This virulence factor breaks down connective tissues, liquefies them, spreads through pus and the breakdown of these tissues

DNase

104

This virulence factor breaks down hyaluronic acid in tight junctions and connective tissues, breaking down tissue barriers

Hyaluronidase

105

This virulence factor breaks down IgG antibodies which act as an opsonization factors

IdeS

106

This virulence factor breaks down fibrin clots that are made to seal off infection from rest of body, aka staphlokinase in staphococcus aureus

Enzymes like the one above are also used medically

Streptokinase

107

These two virulence factor are a cytolitic toxins that form pores and lyse the cell , specifically white blood cells. This one is oxygen stable

This one is not oxygen stable.

Streptolysin S

Streptolysin O

108

These are a family of superantigens that produce toxic shock via inflammation, fever, etc by overstimulating T cells to release too many cytokines

SPE toxins

109

This bacteria causes tuberculosis, which is characterized by the destruction of lung tissue.

It can occur in other areas of the body, like the brain

Mycobacterium tuberculosis

110

All members of the mycobacterium tuberculosis genus have an unusual cell wall containing ____, which is waxy and therefore hydrophobic making it difficult to cross that cell wall

mycolic acids

111

Mycobacterium can live inside other cells, including white blood cells, but also outside blood cells. What is the term for this?

Facultative intracellular colonizer

112

These help mycobacterium resist common staining methods, interfere with antibiotics (other things have to be used to get past it), some induce other disease states (like M. Leprae), all of them use similar tactics to induce disease

Mycolic Acids

113

To stain mycolic acids, what type of stain do you use?

Acid fast stain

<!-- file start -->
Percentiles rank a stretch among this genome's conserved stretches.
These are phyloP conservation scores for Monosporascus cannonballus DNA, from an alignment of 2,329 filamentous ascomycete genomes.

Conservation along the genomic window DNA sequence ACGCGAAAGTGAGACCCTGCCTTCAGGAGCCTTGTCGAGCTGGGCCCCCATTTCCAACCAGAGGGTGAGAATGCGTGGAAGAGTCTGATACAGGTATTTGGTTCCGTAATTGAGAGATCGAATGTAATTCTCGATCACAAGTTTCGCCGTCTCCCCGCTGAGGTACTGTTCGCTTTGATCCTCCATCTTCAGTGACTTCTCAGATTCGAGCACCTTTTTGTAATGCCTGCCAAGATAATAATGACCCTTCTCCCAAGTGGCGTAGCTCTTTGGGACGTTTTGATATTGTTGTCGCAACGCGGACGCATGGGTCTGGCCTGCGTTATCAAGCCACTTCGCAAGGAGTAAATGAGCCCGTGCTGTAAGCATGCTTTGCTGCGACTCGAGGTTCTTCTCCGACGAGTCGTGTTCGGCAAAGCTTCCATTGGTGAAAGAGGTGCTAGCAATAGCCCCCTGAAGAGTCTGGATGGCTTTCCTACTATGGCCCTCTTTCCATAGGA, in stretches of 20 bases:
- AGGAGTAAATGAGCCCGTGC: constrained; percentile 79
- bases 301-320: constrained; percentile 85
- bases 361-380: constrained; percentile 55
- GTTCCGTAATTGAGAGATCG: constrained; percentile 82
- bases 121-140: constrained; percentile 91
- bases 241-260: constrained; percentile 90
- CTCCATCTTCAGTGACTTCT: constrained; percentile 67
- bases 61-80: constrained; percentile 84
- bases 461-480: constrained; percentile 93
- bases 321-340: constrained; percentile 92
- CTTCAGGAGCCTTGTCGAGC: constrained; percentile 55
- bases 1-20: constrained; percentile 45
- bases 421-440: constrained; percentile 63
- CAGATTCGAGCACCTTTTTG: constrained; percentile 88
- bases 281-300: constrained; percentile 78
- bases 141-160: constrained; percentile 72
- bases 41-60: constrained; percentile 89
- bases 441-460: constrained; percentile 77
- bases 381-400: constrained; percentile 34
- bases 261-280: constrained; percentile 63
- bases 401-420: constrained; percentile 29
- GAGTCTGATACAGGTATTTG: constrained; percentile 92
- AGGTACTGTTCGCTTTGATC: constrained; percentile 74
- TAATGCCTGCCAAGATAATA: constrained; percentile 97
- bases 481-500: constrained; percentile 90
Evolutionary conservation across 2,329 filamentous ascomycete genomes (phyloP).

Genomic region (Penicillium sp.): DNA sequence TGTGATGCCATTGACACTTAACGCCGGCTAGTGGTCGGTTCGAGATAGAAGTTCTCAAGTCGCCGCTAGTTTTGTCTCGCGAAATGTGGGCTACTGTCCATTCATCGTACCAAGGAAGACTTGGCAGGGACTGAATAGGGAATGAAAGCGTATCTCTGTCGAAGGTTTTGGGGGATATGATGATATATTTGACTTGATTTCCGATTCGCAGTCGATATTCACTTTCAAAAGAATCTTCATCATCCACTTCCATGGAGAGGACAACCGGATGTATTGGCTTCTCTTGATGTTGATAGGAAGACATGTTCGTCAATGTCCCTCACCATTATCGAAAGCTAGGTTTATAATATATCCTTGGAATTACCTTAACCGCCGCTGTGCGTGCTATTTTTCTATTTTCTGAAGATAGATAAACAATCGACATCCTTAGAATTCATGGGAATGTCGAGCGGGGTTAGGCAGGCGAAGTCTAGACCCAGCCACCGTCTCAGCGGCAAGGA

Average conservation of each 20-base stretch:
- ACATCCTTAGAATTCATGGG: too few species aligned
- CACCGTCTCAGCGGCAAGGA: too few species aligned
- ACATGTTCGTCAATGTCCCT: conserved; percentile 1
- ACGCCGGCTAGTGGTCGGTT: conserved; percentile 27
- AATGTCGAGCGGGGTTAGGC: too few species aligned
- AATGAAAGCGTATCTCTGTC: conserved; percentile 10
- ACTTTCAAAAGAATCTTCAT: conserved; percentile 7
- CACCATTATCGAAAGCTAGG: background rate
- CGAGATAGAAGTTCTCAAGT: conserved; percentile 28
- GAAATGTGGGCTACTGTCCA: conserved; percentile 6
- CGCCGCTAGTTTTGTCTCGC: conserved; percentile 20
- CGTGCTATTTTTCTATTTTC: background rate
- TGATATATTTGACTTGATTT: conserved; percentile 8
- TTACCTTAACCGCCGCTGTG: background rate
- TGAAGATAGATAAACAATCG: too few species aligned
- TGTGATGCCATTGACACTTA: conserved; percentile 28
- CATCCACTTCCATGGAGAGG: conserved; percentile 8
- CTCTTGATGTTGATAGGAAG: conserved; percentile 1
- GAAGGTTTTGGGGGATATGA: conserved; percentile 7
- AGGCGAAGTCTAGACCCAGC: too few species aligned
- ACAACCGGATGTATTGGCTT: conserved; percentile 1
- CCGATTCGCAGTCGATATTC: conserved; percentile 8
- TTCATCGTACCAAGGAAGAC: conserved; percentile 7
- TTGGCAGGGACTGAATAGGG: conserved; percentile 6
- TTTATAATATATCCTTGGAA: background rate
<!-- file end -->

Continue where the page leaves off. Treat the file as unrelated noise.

114

Are there multi-drug resistant tuberculosis strains out there?

Yes

People stopped taking their antibiotics early, some financial issues (it's a few months long treatment)

115

What is a common route tuberculosis spread by?

Aerosol (inhalation of them from infected individuals)

116

The mycobacterium tuberculosis replicates inside ____ of lung macrophages, which protects the cells from complent mediated lysis and antibodies because it is a membrane sac

Phagosomes (white blood cells)

117

Mycobacterium tuberculosis actually encourages phagocytosis via opsonization with complement proteins ___ and _______ by things on its surface to get into the phagosome

C3b and Mannose binding lectin

118

Mycobacterium tuberculosis prevents phagosome fusion with ___ to stay alive in lung macrophages

Bacteria also produce and surround themselves with ___, which downregulalates oxidative burst and neutralizes toxic oxygen species

Lysosomes

liparabinomanna (LAM)

119

These can also be produced by mycobacterium tuberculosis to protect it from oxidative damage

Superoxide dismutase and catalase

120

Additionally, mycobacterium tuberculosis can be dumped by a phagocyte but since it is undamaged it can still spread

!

121

When macrophages can't eliminate the mycobacterium tuberculosis microbed elevated ____ levels occur

Chronic inflammation results in a walled off _______, which corrals the bacteria with white blood cells, connective tissue and calcification but damages lung tissue

TNF-α

Granulomas

Note: reemergence occurs in some HIV infected patients

Occurs with asbestos too

122

Does everyone infected with TB have active TB?

What does it depend upon?

No, depends on our adaptive immunity (specific defenses)

123

There are two adaptive immunity responses

This one is primarily involved in making antibodies, good for bacteria that are outside of cells

This one comprises immune system cells that kills infected body cells

Humoral response

Cell-mediated response

124

Which adaptive immunity response is protective against TB? Humoral or cell-mediated?

Cell mediated.

If activated early, doesn't allow bacteria to persist

125

How is the TB test administered?

A raised, hardened welt appears approximately ___ hours later

M. tuberculosis proteins are injected under the skin

72 hours

126

If there is no hardened welt, what does that say?

What follow up is done?

Individual is immunocompromised or recently infected

X-rays checking for granulomas